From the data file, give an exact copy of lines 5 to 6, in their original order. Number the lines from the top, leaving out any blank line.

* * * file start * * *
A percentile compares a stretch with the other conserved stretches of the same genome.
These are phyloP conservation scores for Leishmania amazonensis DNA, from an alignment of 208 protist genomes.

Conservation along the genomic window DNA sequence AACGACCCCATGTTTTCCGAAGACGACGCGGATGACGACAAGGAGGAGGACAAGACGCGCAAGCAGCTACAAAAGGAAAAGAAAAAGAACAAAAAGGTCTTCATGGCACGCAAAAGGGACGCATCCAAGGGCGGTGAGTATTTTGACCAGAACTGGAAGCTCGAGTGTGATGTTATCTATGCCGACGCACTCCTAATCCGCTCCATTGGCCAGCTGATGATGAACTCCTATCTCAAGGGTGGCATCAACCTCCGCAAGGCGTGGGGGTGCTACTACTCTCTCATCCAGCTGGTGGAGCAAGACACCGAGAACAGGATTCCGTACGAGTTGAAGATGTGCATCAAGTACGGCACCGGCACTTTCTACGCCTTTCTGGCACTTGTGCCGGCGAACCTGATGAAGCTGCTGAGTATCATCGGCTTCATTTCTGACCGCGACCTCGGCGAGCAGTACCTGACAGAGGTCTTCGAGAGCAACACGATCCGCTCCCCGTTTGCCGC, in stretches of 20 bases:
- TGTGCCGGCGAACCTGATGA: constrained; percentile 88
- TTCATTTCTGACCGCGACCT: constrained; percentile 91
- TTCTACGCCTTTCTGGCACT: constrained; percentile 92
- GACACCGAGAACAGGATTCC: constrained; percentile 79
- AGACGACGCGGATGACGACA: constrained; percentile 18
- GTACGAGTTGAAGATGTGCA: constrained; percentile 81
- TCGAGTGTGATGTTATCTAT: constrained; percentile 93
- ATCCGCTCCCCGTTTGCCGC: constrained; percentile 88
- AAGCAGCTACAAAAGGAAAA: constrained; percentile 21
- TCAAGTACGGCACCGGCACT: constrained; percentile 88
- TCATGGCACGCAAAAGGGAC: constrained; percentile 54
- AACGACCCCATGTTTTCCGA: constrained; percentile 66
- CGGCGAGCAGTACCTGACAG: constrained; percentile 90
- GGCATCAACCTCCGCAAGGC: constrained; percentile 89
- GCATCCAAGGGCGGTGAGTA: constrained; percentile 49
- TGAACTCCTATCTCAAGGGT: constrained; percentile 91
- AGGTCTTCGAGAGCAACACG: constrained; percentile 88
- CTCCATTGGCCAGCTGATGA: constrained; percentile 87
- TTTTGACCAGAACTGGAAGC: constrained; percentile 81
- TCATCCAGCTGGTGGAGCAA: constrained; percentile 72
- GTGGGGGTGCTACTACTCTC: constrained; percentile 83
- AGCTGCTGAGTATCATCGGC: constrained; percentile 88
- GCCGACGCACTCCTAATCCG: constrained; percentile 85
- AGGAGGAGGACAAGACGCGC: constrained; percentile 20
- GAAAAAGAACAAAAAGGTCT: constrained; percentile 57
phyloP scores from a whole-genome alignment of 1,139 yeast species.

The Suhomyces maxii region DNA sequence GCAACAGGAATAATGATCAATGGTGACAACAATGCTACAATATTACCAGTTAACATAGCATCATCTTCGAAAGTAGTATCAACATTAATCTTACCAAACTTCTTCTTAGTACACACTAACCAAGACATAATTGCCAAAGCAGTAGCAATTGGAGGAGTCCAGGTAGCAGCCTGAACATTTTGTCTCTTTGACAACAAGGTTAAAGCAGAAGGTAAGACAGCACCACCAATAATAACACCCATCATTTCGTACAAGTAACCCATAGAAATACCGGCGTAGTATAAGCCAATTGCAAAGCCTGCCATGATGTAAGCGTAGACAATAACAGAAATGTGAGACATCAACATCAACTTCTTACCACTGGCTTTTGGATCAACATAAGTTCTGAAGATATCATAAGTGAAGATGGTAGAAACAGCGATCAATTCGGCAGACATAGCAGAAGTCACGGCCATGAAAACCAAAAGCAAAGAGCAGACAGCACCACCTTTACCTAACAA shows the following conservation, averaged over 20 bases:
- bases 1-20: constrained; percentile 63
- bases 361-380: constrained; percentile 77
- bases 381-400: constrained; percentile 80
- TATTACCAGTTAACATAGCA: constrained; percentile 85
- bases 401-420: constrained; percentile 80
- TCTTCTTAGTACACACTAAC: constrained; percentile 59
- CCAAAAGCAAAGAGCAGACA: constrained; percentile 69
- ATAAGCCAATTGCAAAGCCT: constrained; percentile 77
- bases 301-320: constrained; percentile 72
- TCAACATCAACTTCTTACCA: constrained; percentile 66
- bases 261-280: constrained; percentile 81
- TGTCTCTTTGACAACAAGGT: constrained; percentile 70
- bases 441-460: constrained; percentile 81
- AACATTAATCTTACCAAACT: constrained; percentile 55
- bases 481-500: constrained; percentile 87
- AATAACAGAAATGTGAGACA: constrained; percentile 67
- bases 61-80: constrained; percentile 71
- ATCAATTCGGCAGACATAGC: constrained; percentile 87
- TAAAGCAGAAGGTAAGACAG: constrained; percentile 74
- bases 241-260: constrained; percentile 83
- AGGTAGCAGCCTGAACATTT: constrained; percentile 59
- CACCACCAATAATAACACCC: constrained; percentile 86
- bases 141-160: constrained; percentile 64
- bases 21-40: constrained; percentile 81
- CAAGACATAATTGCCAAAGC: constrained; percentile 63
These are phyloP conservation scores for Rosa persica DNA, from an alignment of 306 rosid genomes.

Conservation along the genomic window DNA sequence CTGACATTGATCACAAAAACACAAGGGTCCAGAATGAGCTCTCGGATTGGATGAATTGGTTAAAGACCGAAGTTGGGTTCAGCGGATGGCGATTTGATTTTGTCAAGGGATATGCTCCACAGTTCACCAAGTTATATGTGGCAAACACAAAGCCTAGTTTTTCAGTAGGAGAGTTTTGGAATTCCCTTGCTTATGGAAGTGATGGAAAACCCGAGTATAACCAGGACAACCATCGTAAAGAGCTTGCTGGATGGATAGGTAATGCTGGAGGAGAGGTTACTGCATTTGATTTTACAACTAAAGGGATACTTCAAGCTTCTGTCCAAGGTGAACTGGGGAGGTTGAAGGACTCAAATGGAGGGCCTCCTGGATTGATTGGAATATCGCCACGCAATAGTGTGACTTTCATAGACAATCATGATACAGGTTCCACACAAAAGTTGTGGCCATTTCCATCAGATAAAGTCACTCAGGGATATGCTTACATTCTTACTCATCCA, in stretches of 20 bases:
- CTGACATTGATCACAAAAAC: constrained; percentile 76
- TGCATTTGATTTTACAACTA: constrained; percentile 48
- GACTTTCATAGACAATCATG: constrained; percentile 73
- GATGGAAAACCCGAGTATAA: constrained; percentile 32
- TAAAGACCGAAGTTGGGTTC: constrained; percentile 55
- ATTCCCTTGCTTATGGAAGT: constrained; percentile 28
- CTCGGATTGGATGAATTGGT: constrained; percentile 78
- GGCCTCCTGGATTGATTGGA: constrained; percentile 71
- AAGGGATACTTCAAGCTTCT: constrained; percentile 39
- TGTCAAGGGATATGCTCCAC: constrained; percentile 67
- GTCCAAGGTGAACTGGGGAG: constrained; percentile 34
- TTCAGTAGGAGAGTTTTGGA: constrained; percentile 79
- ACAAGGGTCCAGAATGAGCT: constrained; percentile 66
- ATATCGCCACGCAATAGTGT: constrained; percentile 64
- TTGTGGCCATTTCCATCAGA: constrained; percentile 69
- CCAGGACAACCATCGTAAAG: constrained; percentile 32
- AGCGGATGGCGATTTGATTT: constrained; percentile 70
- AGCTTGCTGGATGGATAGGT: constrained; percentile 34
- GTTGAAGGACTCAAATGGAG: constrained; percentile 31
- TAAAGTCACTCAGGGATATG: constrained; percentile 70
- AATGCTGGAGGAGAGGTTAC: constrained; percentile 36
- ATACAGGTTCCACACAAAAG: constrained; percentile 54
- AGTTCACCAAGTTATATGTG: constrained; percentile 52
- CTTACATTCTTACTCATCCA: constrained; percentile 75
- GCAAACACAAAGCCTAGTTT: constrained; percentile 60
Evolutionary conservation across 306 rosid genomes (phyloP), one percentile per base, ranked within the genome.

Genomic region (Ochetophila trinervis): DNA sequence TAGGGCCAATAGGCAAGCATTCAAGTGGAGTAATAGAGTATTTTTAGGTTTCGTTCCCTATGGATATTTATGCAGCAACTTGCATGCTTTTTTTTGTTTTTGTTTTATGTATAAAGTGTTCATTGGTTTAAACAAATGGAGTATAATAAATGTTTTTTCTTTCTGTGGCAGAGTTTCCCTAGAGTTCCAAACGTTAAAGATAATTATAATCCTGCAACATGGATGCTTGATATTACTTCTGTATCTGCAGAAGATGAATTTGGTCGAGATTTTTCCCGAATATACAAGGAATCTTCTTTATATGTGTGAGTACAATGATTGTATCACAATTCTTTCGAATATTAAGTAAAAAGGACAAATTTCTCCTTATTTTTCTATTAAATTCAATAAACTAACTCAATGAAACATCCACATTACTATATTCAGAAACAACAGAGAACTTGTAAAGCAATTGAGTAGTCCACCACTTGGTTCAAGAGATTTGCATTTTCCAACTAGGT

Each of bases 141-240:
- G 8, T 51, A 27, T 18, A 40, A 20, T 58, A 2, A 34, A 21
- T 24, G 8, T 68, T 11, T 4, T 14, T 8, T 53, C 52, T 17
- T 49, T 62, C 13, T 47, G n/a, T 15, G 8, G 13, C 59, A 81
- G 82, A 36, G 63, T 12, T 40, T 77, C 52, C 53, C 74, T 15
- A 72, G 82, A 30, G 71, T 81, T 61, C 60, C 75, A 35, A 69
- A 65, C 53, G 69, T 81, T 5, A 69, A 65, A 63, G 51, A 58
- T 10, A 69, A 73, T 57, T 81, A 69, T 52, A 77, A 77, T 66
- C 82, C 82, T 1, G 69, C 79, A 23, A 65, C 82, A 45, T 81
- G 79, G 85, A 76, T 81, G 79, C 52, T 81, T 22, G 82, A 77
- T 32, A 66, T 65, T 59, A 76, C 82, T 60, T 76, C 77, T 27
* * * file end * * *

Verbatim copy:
- TTCATTTCTGACCGCGACCT: constrained; percentile 91
- TTCTACGCCTTTCTGGCACT: constrained; percentile 92